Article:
Muno says the EPA Inspector General’s report shows there were more sites in line for funding that were delayed under the Bush Administration.
But he adds that tests show the sites are not an immediate threat to public health.


For the Great Lakes Radio Consortium, I’m Annie MacDowell.

New Microbe Munches Pollutants

Trichloroethaneor TCA, is a solvent that contaminates groundwater and erodes the ozone layer. It is present at many polluted sites across the country. TCA comes from many common products such as glue, paint and industrial degreasers. Now scientists say they’ve found a microbe that can help clean it up. The Great Lakes Radio Consortium’s Tamar Charney reports:

Transcript

Trichloroethane or TCA is a solvent that contaminates groundwater
and erodes the ozone layer. It is present at many polluted sites across
the country. TCA comes from many common products such as glue,
industrial
degreasers, and aerosol sprays. Now scientists say they’ve found a
microbe
that can help clean it up. The Great Lakes Radio Consortium’s Tamar
Charney reports:


One way polluted water can be cleaned is to add bacteria that breaks
down the harmful substances. It is a process called bioremediation. In a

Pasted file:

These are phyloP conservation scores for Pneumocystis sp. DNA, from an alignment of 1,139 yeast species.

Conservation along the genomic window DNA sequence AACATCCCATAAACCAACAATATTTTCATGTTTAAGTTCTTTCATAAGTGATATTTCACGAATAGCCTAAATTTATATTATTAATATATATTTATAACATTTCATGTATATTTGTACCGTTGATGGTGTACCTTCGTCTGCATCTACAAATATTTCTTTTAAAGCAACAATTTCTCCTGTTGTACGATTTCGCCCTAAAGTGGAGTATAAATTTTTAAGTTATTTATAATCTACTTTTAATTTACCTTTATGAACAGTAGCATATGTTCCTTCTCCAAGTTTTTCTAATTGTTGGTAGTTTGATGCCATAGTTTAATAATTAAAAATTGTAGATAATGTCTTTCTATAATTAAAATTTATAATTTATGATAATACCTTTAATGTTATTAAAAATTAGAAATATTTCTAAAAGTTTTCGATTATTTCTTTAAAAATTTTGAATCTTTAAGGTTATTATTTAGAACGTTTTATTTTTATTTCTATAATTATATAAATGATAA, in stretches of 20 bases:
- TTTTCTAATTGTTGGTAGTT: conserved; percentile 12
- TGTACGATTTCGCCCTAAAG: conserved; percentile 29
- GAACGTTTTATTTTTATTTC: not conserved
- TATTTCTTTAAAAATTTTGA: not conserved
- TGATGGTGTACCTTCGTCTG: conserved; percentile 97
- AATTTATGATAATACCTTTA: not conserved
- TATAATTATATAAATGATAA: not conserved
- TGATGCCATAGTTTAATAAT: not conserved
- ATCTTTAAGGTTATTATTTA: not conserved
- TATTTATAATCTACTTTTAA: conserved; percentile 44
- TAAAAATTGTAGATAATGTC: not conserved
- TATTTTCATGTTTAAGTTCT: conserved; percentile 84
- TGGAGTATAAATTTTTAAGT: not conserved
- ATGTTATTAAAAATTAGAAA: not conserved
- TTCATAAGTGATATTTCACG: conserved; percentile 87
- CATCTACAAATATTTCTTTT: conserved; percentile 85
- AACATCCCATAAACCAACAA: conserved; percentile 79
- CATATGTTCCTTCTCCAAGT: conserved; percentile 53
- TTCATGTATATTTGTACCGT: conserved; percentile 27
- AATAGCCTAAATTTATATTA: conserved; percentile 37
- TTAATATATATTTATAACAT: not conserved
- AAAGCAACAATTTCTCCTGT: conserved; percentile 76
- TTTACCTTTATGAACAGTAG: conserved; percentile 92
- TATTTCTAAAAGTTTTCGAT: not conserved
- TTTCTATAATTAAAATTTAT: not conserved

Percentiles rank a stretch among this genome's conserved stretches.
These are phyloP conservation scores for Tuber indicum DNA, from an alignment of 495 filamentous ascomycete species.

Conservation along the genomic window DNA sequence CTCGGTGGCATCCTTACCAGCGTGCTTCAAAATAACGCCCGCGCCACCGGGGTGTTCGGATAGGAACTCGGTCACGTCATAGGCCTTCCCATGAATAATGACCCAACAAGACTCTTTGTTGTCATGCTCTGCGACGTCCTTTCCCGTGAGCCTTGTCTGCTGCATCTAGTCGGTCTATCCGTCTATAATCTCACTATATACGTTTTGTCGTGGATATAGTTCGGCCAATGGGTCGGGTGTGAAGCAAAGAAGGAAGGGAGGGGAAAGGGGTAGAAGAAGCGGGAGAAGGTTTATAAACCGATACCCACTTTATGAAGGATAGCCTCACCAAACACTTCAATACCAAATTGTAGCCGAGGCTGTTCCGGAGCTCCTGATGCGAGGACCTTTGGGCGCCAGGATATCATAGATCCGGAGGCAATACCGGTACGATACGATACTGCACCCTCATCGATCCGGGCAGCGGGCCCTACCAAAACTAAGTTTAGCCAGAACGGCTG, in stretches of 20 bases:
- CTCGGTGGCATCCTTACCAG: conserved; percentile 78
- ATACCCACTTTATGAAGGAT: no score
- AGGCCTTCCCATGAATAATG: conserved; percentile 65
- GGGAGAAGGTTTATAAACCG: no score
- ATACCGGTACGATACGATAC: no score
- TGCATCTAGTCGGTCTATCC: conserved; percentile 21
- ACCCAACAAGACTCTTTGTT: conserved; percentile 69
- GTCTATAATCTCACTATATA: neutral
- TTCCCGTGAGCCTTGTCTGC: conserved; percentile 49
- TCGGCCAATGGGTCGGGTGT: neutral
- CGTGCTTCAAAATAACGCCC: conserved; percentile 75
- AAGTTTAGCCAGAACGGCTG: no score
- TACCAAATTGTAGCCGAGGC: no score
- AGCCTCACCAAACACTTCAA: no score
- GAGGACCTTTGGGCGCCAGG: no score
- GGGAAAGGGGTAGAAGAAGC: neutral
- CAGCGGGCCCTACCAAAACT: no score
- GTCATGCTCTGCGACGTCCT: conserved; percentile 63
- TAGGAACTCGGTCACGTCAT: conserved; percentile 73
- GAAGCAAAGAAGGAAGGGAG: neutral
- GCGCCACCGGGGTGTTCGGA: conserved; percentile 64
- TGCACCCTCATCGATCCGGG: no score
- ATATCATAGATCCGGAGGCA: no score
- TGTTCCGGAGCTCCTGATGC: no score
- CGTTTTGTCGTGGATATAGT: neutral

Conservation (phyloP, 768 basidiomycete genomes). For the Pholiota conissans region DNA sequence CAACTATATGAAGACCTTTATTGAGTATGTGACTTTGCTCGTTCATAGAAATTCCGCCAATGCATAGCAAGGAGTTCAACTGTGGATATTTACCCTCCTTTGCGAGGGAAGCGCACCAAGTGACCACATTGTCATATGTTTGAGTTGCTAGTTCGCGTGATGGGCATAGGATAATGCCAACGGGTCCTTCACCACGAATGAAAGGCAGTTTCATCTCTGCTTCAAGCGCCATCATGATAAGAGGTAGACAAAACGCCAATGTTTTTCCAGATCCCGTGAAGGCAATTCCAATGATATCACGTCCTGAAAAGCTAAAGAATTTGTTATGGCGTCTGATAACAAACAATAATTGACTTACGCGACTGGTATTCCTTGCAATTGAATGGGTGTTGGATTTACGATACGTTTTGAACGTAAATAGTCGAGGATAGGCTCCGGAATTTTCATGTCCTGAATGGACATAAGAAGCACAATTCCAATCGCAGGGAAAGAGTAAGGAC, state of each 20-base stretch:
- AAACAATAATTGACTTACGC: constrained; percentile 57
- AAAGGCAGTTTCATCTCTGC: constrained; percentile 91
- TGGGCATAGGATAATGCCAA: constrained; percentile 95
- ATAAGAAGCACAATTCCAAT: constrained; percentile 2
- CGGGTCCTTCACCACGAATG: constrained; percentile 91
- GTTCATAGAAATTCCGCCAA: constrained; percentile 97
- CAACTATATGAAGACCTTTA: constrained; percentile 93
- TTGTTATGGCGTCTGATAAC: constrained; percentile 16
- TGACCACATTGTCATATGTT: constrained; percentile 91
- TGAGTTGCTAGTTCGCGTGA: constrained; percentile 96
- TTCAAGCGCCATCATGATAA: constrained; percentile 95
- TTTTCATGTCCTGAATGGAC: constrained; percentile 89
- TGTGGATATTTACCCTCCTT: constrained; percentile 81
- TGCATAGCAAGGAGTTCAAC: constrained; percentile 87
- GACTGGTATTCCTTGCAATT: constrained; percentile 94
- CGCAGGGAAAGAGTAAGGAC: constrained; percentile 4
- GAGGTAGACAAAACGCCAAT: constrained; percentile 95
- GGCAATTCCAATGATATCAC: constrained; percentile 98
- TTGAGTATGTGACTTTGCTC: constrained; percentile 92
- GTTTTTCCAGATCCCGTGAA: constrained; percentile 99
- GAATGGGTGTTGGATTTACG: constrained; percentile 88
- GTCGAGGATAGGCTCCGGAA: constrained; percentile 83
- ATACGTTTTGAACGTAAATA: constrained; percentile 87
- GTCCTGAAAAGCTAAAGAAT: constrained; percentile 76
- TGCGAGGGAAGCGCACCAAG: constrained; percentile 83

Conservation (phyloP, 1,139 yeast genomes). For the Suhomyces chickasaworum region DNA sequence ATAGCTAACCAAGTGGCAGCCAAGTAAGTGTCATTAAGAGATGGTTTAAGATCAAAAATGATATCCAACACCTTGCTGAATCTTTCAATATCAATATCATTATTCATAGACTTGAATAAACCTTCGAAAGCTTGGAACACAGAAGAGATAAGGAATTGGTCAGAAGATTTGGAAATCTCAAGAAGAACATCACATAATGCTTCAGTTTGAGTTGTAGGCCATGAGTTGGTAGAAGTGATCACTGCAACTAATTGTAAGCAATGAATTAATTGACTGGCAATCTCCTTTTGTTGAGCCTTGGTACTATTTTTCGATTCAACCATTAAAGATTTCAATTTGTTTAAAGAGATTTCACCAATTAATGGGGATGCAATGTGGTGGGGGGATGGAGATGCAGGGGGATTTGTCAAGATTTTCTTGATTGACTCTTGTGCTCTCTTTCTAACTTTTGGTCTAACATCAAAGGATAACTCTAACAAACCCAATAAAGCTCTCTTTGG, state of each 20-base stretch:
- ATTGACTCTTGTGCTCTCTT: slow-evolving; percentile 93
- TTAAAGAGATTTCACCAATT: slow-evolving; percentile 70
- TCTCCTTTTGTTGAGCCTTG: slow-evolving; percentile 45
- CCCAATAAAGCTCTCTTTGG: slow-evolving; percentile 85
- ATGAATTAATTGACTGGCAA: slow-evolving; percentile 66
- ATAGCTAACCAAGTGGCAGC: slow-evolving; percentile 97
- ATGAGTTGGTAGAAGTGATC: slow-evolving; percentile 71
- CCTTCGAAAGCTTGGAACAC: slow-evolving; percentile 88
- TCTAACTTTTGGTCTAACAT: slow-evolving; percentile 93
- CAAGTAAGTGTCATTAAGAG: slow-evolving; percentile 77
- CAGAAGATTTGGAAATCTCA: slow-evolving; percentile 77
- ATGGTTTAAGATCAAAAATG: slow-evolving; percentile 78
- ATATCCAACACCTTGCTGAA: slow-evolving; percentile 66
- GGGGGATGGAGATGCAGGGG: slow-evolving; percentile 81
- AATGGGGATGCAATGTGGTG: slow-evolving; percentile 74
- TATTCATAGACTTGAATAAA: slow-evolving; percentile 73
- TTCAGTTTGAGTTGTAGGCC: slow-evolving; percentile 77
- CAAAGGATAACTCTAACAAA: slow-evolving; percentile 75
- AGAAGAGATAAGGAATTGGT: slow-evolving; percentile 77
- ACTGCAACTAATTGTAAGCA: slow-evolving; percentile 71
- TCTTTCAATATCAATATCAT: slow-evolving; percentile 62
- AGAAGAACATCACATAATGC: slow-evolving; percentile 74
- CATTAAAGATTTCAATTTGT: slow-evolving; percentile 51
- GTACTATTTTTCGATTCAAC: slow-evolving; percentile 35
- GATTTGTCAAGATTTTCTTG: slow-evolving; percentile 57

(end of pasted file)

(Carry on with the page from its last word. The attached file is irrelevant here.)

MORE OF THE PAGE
recent issue of “Science,” researchers at Michigan State University say
they’ve identified a microbe that could do this with TCA. Benjamin
Griffin is a doctoral student who worked on the project. He says they
found the bacteria in sediment in the Hudson River.


“They actually breathe TCA, so they respire it. They’re using this
chlorinated compound in the same way we use oxygen.”


The bacteria breaks down the TCA into other compounds. Those chemical
compounds can then be further broken down by other pollution-eating or
breathing bacteria. Up until now, scientists though there might not be
a
way to biodegrade TCA. For the Great Lakes Radio Consortium, I’m Tamar
Charney.

Canadian Enviro Enforcement Criticized

An environmental lobby group in Canada says the Ontario Ministry of Environment watches industrial plants pollute the Great Lakes, but rarely enforces pollution laws. The Great Lakes Radio Consortium’s Lester Graham has the details:

Transcript

An environmental lobby group in Canada says the Ontario Ministry of Environment watches industrial plants pollute the Great Lakes, but rarely enforces pollution laws. The Great Lakes Radio Consortium’s Lester Graham reports.


Between 1995 and 1999, polluters’ violated Ontario’s water pollution laws ten thousand times, but only eleven plants faced any penalties. Elaine McDonald is a staff scientist with the Sierra Legal Defense Fund, based in Toronto, which published a report on the findings. She says the problem started when the government cut the Ministry of Environment’s budget by about 40-percent:


“This resulted in lax enforcement in the field and– basically a policy of lax enforcement and therefore we saw this sudden increase in violations and very few charged being made.”


The Sierra Legal Defense Fund is calling on the Ontario government to crack down on Great Lakes polluters. The environmentalists say they do see signs of improvement, with more charges being filed in recent months against repeat pollution offenders. For the Great Lakes Radio Consortium, I’m Lester Graham.